Other advantages of the dosing device of the present invention include the fact that it preferably does not include any type of motor or power source, that it can safely be inverted, dropped, rolled, or otherwise moved without spilling the liquid, and that it does not rely on methods of activation (such as squeezing a bottle or container) that can be non-uniform and therefore inaccurate.

The dosing device of the present invention may be shipped and sold either full or empty, and if sold while full, can be either refillable, or reuseable for so long as there is enough liquid in the main chamber to fill the dosing chamber. One way to provide a refillable dosing device is to thread the connection between the cap 120 and the body 110, so that the cap can be removed for refilling. The fluids used with the present device are preferably ones that readily flow due simply to gravitational forces, but other more viscous fluids could be dispensed with some modifications to the device. For example, the shuttle could pass further out of the lower opening of the device to permit easier exit of liquid from the device. Accordingly, although the present invention has been described primarily with reference to liquids, more viscous materials and even powders, pastes, and solid pellets may also be used if they flow sufficiently to enable them to fill the dosing chamber and subsequently exit the device. Fluids that may be used with the device of this invention include, but are not limited to, cleaning chemicals and concentrates, protective chemicals, detergents, food products, mouthwash, pharmaceuticals, food service products, animal care products, automotive materials, construction materials, adhesives, and personal hygiene materials such as hand creams and lotions.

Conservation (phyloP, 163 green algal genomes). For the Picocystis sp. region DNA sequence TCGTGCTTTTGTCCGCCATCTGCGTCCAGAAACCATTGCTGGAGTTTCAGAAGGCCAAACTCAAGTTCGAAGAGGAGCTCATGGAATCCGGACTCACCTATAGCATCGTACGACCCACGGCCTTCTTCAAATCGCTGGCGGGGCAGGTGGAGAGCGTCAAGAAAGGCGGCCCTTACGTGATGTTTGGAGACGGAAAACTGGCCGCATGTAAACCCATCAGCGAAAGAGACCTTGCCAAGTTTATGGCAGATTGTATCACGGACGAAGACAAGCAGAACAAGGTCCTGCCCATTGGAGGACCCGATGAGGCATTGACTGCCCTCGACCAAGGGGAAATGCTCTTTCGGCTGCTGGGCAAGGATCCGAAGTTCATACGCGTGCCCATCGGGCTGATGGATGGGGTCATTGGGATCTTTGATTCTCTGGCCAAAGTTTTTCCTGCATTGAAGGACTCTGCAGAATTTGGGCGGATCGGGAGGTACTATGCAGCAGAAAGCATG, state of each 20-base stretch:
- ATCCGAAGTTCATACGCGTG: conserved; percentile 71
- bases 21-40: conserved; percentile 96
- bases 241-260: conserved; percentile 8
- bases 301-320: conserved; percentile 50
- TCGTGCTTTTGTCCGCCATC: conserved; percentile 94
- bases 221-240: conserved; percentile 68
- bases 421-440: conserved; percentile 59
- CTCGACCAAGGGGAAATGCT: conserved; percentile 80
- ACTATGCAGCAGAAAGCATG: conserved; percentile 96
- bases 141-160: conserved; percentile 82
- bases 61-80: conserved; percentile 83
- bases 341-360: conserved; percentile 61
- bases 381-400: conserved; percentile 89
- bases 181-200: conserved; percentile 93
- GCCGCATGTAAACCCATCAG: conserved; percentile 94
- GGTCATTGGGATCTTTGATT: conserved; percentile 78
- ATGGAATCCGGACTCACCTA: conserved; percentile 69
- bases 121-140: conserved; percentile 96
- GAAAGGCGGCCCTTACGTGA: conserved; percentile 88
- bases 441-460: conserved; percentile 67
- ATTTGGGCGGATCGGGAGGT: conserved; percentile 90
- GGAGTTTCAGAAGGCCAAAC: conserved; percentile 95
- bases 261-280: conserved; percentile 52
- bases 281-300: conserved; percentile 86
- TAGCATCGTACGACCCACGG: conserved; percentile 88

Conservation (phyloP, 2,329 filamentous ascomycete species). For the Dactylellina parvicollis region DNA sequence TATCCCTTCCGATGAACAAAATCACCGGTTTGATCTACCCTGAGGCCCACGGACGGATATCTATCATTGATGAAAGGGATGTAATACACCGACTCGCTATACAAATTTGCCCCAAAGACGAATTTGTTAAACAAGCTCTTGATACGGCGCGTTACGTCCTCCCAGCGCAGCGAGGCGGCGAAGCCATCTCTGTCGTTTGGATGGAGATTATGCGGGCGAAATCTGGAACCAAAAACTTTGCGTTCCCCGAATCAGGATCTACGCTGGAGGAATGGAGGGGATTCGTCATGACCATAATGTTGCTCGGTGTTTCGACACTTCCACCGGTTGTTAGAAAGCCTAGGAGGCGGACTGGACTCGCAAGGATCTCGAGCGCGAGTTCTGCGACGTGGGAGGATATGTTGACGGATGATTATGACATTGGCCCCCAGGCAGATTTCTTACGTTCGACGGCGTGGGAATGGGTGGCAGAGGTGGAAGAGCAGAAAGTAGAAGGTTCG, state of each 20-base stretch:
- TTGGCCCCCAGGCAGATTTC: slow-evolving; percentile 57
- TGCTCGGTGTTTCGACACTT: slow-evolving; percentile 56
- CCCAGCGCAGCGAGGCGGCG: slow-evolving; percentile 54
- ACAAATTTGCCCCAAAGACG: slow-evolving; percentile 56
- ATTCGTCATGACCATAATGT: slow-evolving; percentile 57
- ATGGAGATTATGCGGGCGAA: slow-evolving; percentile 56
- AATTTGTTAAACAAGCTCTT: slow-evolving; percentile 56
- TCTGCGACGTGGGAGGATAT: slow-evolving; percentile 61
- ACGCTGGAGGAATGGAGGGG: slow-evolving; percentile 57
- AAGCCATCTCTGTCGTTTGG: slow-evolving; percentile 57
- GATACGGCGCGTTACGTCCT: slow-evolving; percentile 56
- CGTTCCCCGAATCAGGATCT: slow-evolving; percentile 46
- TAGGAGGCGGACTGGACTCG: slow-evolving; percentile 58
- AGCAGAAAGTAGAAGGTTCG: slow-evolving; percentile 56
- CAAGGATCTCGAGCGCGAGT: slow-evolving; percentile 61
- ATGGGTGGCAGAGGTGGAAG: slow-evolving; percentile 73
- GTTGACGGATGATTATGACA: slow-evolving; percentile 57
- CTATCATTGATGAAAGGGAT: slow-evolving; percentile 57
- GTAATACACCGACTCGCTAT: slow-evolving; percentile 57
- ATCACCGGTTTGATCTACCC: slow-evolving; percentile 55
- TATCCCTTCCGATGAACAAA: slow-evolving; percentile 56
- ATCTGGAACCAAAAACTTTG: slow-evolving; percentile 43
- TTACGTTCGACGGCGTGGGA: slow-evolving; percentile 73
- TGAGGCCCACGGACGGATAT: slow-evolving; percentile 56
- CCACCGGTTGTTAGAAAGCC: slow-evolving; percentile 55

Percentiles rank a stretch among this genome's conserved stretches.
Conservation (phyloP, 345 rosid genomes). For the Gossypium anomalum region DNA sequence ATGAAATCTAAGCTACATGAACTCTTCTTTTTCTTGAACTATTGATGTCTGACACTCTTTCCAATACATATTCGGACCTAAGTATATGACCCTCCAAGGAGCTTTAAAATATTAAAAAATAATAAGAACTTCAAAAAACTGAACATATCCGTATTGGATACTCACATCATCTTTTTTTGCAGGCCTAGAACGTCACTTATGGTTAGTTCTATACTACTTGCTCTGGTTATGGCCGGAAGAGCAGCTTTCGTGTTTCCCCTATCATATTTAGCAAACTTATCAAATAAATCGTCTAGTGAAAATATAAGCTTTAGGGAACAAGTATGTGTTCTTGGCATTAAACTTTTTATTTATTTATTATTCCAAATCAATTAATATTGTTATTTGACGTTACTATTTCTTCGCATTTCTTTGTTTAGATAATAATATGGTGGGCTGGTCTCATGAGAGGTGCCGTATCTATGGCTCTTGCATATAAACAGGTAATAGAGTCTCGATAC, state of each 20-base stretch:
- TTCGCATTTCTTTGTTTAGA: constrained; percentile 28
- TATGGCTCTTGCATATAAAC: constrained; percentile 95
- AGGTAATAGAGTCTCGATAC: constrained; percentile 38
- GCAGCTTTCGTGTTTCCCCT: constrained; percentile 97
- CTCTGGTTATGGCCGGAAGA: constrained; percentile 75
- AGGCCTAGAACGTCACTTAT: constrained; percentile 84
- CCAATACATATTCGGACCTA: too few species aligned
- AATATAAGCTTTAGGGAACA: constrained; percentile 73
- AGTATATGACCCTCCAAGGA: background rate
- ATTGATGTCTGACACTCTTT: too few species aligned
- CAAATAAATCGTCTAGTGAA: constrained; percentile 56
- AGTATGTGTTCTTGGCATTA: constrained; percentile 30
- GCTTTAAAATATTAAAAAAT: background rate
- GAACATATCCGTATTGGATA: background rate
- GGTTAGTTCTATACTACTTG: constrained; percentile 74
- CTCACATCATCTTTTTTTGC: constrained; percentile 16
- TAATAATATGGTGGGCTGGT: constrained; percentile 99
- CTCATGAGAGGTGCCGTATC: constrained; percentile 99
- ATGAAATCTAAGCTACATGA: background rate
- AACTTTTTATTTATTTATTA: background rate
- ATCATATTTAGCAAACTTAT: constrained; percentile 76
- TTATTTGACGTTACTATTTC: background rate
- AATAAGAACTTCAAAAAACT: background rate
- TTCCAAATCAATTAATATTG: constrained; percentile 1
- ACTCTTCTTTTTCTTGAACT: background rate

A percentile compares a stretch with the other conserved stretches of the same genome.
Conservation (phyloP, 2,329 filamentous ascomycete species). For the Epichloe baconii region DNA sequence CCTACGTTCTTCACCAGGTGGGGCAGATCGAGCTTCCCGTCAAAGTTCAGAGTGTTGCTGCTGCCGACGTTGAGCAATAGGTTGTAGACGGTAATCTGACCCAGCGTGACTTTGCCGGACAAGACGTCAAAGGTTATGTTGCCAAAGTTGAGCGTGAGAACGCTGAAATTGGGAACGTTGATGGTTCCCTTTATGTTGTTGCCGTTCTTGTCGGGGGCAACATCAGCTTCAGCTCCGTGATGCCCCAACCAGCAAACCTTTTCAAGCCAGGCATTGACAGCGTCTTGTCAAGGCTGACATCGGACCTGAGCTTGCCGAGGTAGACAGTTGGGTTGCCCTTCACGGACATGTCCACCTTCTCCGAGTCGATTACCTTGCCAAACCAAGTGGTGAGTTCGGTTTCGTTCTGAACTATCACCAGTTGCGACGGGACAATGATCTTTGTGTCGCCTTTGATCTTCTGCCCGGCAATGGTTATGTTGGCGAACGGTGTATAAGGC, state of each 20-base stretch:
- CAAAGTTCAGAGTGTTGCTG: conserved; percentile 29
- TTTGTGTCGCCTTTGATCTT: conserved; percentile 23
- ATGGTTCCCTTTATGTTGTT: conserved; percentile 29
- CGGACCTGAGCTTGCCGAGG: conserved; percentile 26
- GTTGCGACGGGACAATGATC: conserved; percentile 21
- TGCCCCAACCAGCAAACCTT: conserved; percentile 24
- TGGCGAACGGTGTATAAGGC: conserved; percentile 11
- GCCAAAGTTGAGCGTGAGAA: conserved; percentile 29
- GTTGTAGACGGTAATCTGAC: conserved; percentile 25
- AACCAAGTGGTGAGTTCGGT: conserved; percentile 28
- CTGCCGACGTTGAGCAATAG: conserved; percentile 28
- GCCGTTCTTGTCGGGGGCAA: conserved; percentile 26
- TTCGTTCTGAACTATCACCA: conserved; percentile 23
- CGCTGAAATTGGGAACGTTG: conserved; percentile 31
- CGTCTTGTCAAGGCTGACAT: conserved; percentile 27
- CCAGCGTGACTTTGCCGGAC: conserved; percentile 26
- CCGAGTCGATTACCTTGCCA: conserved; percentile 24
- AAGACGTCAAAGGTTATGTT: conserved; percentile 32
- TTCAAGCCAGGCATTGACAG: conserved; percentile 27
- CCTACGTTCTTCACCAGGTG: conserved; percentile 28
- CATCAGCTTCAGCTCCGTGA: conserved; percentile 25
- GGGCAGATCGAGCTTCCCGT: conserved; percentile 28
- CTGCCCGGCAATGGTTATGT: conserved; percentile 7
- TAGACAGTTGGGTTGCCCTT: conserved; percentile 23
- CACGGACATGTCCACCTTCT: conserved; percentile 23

Other optional features of the dosing device of the present invention include the following. The shape of the outside of the housing can be designed so that only that dosing device fits into a bottle having a complementary-shaped neck. This can be done by providing a key on one device and a keyway on the other, or by other known methods. This can be particularly useful for matching up a set of bottles with a set of dosing devices, so that they provide a comprehensive system. In another embodiment, the lower-most portion of the device could be slightly pointed, so that any drops of liquid would collect and then drip off that point instead of remaining on the bottom of the device. In another embodiment, some or all of the interior surfaces of the device could be coated with an appropriate coating to facilitate the draining of the contents of the device.

The appropriate amount of concentrate or liquid can be determined by the manufacturer or user. If, for example, the dosing device is sold or commonly used with a dispenser, such as a 0.95 liter (32 ounce) spray bottle, then the dose size can be determined by knowing the concentration of the liquid that, when diluted by another liquid such as water, will yield 0.95 liters (32 ounces) of liquid.

The dosing device of the present invention may be sold or used with a carrier that includes spaces for one or more dosing devices, one or more containers such as spray bottles, cleaning tools, and other supplies that may be used in connection with the dosing device.

The present invention has now been described with reference to several embodiments thereof. It will be apparent to those skilled in the art that many changes can be made in the embodiments described without departing from the scope of the present invention. Not all of the portions of the overall design shown in, for example, FIG. 1 are required. Thus the scope of the present invention should not be limited to the structures described in this application, but only by structures described by the language of the claims and the equivalents of those structures.

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Referenced by
Citing PatentFiling datePublication dateApplicantTitle
US8672185Feb 24, 2011Mar 18, 2014Colgate-Palmolive CompanyDispenser cap with selectable reservoirs
Classifications
U.S. Classification222/453, 222/424.5, 222/153.01, 222/436
International ClassificationG01F11/38, G01F11/32, G01F11/28
Cooperative ClassificationG01F11/32, G01F11/38
European ClassificationG01F11/38, G01F11/32
Legal Events
DateCodeEventDescription
Aug 8, 2012FPAYFee payment
Year of fee payment: 4
Sep 13, 2004ASAssignment
Owner name: 3M INNOVATIVE PROPERTIES COMPANY, MINNESOTA
Free format text: ASSIGNMENT OF ASSIGNORS INTEREST;ASSIGNORS:BERGIN, CATHLEEN A.;DYER, JOHN J.;MAXA, STEVEN J.;AND OTHERS;REEL/FRAME:015131/0511;SIGNING DATES FROM 20040812 TO 20040817